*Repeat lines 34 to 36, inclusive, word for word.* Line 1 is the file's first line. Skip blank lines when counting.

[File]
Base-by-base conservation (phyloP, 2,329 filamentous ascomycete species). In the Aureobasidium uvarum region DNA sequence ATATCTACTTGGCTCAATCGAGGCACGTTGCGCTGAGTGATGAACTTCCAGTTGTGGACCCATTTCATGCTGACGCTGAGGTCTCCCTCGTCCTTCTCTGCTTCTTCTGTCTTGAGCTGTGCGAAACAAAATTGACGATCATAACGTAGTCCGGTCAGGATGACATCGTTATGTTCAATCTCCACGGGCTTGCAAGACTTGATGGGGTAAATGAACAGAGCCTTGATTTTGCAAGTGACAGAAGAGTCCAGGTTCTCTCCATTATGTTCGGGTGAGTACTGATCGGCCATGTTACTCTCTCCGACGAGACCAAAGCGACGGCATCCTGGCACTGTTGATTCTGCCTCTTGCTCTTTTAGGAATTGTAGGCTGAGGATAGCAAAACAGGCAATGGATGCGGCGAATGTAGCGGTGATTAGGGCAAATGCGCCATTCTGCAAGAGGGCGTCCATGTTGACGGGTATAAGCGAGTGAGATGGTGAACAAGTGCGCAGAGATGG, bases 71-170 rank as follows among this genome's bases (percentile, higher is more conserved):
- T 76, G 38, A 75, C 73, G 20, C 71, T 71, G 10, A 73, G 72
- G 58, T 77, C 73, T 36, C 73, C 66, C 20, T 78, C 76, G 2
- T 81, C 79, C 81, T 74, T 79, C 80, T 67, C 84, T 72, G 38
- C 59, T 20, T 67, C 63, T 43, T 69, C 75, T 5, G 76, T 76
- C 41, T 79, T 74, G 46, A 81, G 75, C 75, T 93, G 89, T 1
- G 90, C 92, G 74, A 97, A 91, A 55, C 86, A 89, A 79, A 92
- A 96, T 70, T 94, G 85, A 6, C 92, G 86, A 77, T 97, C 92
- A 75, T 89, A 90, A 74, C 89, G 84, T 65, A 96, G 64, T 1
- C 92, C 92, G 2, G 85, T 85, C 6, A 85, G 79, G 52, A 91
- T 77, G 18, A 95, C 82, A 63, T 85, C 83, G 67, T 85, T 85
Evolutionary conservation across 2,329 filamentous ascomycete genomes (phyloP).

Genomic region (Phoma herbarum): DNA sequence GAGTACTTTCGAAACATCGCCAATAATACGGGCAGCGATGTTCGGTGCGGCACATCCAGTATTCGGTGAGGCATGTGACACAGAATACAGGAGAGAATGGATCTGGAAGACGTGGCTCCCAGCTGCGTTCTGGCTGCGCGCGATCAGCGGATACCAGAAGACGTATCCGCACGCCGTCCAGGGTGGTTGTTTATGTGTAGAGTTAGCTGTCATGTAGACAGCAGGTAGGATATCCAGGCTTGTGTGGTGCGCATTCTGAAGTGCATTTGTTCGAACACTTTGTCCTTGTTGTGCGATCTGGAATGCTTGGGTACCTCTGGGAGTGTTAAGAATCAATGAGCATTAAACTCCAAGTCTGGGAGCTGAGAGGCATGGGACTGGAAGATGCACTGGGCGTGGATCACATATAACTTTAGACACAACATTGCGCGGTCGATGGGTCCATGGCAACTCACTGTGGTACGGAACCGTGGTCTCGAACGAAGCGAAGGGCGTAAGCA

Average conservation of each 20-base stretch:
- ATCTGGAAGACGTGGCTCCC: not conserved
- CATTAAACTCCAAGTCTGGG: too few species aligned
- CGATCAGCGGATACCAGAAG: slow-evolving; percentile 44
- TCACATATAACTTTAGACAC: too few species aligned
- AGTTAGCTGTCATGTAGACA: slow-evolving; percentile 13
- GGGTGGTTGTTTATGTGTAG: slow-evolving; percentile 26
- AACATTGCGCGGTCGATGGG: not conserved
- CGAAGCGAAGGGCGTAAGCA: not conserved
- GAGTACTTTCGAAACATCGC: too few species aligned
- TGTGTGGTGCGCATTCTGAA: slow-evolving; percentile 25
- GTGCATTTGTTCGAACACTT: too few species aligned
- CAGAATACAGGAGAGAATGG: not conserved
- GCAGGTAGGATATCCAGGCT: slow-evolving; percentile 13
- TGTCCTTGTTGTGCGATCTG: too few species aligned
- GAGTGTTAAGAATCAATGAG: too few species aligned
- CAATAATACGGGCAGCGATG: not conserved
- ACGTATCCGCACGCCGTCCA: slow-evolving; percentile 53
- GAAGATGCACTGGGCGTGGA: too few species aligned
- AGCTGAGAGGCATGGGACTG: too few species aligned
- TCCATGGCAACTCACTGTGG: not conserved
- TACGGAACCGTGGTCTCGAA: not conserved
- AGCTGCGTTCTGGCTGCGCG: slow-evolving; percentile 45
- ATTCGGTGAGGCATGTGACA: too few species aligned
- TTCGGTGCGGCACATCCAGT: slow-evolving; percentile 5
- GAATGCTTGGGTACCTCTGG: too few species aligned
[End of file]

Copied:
- TCCATGGCAACTCACTGTGG: not conserved
- TACGGAACCGTGGTCTCGAA: not conserved
- AGCTGCGTTCTGGCTGCGCG: slow-evolving; percentile 45